"Christianity has played and still plays an important role in French society, be it in the political, philosophical, artistic or literary domains," John Paul II emphasized, pointing to great French theologians, pastors and educators. "One cannot forget the important place of Christian values in building Europe and in the lives of the peoples of the continent. Christianity in great part formed the face of Europe and it is up to the men and women of today to build a European society on the values which presided at its birth and which are part of its richness."

  France "can only rejoice" at having men and women "who draw upon the Gospel ... to serve their brothers in humanity, ...and to spread harmony, peace, justice, solidarity and good understanding among everyone." He urged the bishops to focus on teaching the Church's social doctrine to the faithful, especially the young of today who are the future of tomorrow.

  The Holy Father turns to "the crisis of values and the lack of hope that one sees in France, and largely in the West," saying "this is part of an identity crisis modern societies are going through. ... The Church questions such a situation and hopes that religious, moral and spiritual values, which are part of France's patrimony, which have fashioned its identity and forged generations of persons from the first centuries of Christianity, do not fall into oblivion."

  He invites the faithful of France to "draw from their spiritual and ecclesial life the strength to participate in public affairs" and urges collaboration, not antagonism or separation, between the religious and civil domains. He tells the bishops that "by reason of your mission, you are called to intervene regularly in public debate on the great questions of society."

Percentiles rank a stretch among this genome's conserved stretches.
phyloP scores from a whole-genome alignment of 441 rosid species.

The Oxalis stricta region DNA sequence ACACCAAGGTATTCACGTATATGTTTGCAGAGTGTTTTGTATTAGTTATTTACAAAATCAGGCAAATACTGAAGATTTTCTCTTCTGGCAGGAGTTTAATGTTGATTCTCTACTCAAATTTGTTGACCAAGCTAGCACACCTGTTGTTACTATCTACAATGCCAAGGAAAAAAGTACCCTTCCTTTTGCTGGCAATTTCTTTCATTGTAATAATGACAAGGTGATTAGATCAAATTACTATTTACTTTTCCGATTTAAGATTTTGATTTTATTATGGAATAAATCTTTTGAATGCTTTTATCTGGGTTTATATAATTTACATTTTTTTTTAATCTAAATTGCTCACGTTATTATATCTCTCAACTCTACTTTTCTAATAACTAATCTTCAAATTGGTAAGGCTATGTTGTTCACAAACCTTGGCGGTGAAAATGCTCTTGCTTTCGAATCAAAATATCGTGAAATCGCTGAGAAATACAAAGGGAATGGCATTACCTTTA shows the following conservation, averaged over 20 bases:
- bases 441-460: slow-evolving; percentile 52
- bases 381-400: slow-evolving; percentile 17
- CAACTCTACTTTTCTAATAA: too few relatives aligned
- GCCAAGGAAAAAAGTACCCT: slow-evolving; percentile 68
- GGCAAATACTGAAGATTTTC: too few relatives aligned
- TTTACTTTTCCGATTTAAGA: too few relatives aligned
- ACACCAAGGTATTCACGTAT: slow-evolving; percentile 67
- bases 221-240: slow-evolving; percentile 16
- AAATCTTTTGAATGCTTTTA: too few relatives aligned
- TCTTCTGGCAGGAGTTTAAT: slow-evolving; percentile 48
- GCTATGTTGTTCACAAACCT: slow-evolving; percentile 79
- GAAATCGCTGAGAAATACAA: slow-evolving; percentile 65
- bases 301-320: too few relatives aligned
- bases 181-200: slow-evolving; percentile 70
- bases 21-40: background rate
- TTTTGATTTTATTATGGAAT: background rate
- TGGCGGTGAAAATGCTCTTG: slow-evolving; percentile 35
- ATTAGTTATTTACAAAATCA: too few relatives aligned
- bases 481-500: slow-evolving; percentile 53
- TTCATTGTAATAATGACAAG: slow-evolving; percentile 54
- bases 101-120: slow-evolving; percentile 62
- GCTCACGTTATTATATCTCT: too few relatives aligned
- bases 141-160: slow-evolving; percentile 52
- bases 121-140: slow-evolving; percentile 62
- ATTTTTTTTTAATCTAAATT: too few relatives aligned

John Paul II says he knows the bishops "are very attentive to the Church's presence in places where the great and formidable questions about human existence are asked,"  especially in hospitals, health centers and schools. On education, he writes that "the State must guarantee to those families who wish it the possibility to have their children receive the catechesis they need."

  The Pope closes by expressing his "confidence in the future for a good understanding between all components of French society. ... May no one be afraid of the religious path of people and special groups! If it is lived in respect for a healthy secularity, it can only be the source of dynamism and the promotion of man."


VATICAN CITY, FEB 12, 2005 (VIS) - Made public today was the speech given yesterday at the United Nations to the 43rd session of the Commission for Social Development by Bishop Giampaolo Crepaldi, secretary of the Pontifical Council for Justice and Peace.

  Addressing the commission in French, he noted that, almost ten years ago at the summit for development in Copenhagen, the final Declaration underscored the "commitment to promote a concept of social development that is 'political, economic, ethical and spiritual'."  Since then, he said, this concept "has lost the quality of being an all-embracing idea. Leaders of nations and specialists have turned to an approach of eradicating poverty that is based rather on the realization of measurable economic results."

  Acceleration in uprooting poverty is necessary, stated Bishop Crepaldi, for many peoples and nations are living this scourge. "For their development to be finally able to take off, they are undergoing what has been defined as 'a big push' in public investment." He gave several examples of innovative mechanisms employed by some countries and groups and added: "In effect, this big push, urgently needed by the economies of poor countries, must be additional, concessionary, sure and regular, four inescapable exigencies respected by the mechanisms I have just mentioned.